Monitor: Trouble with Mr Prescott
JOHN PRESCOTT AND TONY BLAIR: Comment on the perceived rift between the Prime Minister and his deputy following Mr Blair's criticism and Mr Prescott's praise of the public sector
Saturday 10 July 1999
FOR THE second day running, John Prescott blows his top. This time he does it at the Cabinet table, protesting that without Old Labour, New Labour would not have won so easily. Does this latest outburst spell trouble for the man who has done for the English language what Herod did for childcare? No, does it heck as like (as Prescott would say). It just shows how clever Tony Blair is at man management. As he said last night, his relationship with Prescott is "wonderful". Blair lets the old warrior of the left huff and puff as it helps him appear to be all things to all men. By allowing Prescott to let off steam he keeps on side the traditional Labour supporters. Prescott knows why he was chosen to be the Deputy Prime Minister . It's because of what's in his heart - not what's in his head.
THIS WEEK, Tony Blair let rip his exasperation against the incompetent troglodytes who still dominate much of Britain's public sector. Then his deputy Mr Prescott promptly tried to make it clear that the same troglodytes still have a crucial role in Mr Blair's own government. A reshuffle is imminent. If Mr Blair does not use it to get rid of the troglodytes around the table, he, too, will be guilty of hypocrisy. Unlike Mr Prescott, he does know what the word means; unlike Mr Prescott, he understands the political risks from feeding the dinosaurs at his own Cabinet table. So will he make them extinct - or will he himself risk extinction? (Bruce Anderson)
ALL IS not well between Tony Blair and the Deputy Prime Minister, John Prescott. The two men have made headlines by clashing about the role of public-sector workers. Just a day after Mr Blair had given a speech lamenting the conservatism of the public sector, Mr Prescott popped up to praise the public sector's civilising mission. The Prime Minister's political advisers are also clearly worried that Mr Prescott's ideas for transport may end up alienating Middle England's motorists. A third area of tension may soon emerge over the future of regional government in England.
The Daily Telegraph
TONY, I know you'll be tempted to have a little dig at John in your reshuffle. He's had it coming since Christmas, when, just because you weren't around, he got carried away with his delight at young Mandelson's exclusion. But let's make sure we just leave it at that. You're very lucky to have each other: both content with your respective positions; each dependent on the support of the other. The fraternal ties that bind you two are all that holds the Blairite coalition together. I don't mind you giving them a tug from time to time, but please boys, not too rough. (Sion Simon)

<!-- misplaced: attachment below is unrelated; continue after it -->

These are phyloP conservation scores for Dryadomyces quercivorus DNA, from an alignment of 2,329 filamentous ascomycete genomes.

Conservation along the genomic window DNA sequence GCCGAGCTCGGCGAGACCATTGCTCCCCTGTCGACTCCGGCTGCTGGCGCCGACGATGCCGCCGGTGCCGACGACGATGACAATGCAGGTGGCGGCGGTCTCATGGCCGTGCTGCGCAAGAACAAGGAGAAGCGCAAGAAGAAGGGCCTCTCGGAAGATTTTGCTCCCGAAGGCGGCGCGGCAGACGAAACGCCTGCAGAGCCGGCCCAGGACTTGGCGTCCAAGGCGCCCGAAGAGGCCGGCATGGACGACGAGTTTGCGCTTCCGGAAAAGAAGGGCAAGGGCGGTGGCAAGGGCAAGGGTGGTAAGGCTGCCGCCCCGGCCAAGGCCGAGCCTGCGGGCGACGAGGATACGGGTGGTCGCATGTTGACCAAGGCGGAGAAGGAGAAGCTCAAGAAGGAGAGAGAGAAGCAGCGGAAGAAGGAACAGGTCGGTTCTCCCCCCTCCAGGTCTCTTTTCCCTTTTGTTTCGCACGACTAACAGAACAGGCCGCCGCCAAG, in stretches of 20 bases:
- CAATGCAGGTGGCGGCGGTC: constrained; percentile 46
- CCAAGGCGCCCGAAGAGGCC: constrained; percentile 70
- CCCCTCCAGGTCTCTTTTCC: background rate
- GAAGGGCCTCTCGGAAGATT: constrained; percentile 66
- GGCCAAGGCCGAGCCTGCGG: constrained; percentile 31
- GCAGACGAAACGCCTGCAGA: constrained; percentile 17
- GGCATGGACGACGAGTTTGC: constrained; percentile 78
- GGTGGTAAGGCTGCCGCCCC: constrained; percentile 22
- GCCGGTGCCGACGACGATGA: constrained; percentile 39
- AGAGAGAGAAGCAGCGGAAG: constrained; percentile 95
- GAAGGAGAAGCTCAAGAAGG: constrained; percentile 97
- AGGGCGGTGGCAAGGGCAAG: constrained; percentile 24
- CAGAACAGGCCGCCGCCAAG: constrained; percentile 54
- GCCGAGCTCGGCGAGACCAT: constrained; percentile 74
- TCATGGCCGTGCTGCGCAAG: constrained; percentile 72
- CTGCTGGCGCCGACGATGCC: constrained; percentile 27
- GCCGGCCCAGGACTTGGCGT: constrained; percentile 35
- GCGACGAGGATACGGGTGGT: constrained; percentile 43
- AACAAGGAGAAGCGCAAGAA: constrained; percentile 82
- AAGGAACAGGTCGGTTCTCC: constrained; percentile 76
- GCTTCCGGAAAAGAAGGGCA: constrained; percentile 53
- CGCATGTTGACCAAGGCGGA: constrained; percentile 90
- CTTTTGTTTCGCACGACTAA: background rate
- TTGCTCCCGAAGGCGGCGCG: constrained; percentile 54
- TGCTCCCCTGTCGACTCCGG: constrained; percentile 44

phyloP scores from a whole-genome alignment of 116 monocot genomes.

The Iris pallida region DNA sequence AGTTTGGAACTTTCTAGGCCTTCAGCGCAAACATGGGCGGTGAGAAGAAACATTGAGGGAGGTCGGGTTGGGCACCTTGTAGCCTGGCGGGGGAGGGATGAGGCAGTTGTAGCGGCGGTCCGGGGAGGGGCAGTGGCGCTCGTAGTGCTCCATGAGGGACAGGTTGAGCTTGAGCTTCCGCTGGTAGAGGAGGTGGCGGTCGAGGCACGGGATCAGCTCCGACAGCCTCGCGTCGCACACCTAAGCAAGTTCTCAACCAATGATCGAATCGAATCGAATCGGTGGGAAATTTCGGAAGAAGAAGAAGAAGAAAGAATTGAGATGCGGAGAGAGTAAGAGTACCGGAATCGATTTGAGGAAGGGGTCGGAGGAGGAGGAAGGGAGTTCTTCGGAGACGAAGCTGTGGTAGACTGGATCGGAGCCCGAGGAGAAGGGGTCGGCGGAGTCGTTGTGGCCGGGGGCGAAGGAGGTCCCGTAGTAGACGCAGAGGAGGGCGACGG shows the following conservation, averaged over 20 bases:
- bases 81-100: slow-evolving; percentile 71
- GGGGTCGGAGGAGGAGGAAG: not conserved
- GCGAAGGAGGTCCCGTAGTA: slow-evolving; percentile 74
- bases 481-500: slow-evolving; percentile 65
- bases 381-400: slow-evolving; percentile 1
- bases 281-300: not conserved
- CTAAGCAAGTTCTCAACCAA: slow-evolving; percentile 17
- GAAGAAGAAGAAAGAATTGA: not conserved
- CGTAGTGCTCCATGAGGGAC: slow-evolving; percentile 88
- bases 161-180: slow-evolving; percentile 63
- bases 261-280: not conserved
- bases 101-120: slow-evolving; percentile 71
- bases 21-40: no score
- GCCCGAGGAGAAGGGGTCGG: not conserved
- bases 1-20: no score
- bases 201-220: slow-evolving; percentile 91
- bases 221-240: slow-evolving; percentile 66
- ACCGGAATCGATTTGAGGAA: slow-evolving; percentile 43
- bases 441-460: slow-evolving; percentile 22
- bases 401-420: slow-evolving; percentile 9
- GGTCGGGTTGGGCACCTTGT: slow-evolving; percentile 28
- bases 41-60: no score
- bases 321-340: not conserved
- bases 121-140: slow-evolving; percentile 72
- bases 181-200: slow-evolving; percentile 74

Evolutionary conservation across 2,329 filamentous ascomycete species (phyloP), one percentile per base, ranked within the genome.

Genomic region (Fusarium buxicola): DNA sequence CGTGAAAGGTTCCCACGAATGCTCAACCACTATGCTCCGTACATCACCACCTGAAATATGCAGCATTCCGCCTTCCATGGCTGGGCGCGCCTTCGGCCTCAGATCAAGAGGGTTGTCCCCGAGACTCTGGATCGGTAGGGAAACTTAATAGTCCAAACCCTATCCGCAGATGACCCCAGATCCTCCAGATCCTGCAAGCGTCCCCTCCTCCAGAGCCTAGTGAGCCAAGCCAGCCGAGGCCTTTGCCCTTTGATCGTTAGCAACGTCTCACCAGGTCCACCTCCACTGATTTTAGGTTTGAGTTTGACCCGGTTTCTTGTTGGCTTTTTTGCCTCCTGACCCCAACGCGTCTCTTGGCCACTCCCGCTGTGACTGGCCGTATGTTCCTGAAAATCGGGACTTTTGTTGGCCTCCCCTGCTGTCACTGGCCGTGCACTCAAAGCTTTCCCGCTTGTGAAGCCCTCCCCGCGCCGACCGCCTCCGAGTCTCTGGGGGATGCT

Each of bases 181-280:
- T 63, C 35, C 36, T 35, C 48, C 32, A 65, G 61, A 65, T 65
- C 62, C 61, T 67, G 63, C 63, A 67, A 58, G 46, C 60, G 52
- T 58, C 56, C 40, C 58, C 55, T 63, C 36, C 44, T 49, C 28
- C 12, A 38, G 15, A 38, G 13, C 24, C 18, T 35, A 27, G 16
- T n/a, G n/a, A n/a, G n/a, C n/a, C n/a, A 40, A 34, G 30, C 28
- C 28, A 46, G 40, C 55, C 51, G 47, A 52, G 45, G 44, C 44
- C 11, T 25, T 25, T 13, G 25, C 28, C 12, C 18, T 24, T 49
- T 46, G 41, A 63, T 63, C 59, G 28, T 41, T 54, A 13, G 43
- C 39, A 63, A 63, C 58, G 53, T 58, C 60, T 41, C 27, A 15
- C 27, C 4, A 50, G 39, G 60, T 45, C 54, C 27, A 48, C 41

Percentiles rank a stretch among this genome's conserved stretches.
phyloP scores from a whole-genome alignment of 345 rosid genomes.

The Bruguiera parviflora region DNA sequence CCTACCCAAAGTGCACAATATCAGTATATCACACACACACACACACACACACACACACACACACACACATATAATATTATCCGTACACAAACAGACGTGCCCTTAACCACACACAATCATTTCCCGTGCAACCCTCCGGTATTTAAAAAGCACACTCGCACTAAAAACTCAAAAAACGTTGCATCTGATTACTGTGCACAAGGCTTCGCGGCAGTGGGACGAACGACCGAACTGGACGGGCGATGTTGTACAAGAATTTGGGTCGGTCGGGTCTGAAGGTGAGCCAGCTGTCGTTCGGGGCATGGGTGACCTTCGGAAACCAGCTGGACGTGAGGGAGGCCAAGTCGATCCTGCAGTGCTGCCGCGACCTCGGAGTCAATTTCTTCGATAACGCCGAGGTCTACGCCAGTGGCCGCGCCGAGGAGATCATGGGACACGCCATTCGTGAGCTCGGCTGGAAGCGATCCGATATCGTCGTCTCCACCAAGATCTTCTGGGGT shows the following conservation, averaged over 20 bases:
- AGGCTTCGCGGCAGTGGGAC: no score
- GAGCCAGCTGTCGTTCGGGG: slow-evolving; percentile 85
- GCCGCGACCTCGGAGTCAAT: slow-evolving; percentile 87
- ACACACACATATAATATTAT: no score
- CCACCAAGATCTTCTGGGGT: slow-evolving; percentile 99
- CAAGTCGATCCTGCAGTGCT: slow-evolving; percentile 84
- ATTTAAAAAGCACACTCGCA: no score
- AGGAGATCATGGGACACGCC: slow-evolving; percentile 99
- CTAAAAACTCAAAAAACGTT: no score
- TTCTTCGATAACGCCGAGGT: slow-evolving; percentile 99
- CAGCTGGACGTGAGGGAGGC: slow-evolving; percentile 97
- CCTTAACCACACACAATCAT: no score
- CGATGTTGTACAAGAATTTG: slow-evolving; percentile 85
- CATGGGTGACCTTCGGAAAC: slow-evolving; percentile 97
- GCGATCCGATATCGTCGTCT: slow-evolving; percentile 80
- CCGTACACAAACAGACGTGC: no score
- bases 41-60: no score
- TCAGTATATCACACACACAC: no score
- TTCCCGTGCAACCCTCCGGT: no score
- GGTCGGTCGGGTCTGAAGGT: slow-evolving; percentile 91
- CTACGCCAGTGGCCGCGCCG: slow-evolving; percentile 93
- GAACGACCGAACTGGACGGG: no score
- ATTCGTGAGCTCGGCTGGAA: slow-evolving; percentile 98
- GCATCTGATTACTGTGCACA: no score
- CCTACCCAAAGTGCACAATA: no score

I'M PLEASED John Prescott is springing to the defence of our people. He stands up to the carping ninnies of Downing Street because he knows public service workers are the backbone of the Labour Party. Prescott paid tribute to their contribution to civilising this centruy and predicted it will continue into the next. But not if their work is constantly rubbished by a Prime Minister who is supposed to be their champion, not their scourge. Before the election, Tony Blair offered workpeople and their unions "fairness not favours". Public service employees certainly haven't had any favours It's about time they had fairness. (Paul Routledge)
THE DEATH of the working relationship between the PM and his deputy has been much exaggerated. Tony Blair needs John Prescott as his ambassador to the Labour Party. John Prescott, and the Labour Party, know that Tony Blair is their ambassador to the electorate. While it is possible that Mr Prescott's empire - the Department of the Environment, Transport and the Regions - might be broken up, there is no prospect that Mr Prescott himself will be demoted.
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